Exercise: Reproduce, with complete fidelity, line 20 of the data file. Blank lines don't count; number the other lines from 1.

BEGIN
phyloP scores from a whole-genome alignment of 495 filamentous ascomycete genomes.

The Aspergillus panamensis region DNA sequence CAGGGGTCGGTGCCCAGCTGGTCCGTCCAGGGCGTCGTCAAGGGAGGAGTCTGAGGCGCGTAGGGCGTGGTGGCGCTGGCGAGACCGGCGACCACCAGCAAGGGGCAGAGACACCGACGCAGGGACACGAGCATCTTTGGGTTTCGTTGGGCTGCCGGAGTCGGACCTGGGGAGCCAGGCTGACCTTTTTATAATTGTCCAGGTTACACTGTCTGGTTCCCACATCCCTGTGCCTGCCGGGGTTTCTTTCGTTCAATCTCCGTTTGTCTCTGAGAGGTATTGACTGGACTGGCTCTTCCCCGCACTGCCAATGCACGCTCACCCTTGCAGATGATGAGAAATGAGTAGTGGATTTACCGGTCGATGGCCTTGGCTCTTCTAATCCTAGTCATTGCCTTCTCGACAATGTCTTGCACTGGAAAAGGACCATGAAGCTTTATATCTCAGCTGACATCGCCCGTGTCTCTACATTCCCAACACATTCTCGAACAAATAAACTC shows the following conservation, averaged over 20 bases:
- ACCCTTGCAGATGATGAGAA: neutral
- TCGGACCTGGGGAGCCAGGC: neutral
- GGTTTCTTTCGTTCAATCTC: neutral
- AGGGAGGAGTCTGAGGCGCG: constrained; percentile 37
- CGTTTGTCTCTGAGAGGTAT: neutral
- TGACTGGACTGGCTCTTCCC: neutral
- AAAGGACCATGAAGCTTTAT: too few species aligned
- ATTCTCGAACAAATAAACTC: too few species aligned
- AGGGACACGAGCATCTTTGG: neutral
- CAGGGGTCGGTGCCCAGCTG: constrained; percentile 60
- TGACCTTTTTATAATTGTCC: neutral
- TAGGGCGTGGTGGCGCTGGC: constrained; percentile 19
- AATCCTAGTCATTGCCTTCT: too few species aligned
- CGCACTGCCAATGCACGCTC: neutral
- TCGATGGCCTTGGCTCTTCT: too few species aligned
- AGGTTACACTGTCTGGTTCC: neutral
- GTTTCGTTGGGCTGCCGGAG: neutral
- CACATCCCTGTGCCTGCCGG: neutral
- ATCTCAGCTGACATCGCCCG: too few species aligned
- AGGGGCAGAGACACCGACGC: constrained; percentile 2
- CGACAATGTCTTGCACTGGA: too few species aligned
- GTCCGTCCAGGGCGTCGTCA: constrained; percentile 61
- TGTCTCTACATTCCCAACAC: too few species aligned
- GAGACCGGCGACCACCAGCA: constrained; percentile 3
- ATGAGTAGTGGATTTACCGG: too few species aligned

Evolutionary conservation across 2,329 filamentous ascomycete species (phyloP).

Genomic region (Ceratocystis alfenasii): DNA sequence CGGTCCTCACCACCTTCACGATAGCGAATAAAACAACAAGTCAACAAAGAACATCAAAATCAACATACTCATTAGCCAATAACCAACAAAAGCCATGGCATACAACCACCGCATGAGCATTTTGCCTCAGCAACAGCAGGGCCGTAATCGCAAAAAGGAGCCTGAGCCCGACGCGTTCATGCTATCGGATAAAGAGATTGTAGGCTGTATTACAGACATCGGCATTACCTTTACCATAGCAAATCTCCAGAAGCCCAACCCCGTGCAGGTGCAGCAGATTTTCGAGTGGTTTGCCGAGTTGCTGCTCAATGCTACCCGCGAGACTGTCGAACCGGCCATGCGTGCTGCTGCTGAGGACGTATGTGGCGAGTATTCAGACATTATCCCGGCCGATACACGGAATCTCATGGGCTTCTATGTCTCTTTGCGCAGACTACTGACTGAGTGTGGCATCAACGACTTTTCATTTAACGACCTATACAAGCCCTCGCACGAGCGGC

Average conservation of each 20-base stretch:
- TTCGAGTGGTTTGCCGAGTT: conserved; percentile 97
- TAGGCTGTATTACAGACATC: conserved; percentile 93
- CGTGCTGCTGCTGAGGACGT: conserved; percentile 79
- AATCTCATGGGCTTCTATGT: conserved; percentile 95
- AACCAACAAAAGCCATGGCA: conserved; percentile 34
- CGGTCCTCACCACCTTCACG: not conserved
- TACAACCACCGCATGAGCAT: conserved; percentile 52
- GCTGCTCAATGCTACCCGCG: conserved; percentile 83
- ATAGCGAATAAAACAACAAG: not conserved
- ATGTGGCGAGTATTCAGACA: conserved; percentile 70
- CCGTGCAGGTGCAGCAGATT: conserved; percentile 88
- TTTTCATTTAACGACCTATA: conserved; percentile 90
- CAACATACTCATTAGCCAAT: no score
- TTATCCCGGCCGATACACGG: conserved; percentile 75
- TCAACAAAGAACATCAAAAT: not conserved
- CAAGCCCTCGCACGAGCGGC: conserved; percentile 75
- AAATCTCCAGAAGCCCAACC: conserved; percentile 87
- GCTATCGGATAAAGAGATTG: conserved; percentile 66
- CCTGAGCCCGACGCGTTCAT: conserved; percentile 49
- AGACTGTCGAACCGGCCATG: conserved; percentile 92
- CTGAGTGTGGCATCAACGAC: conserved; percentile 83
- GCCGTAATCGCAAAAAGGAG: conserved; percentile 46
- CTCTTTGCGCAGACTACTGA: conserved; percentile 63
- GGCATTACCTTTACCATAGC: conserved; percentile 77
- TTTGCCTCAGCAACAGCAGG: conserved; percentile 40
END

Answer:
- CACATCCCTGTGCCTGCCGG: neutral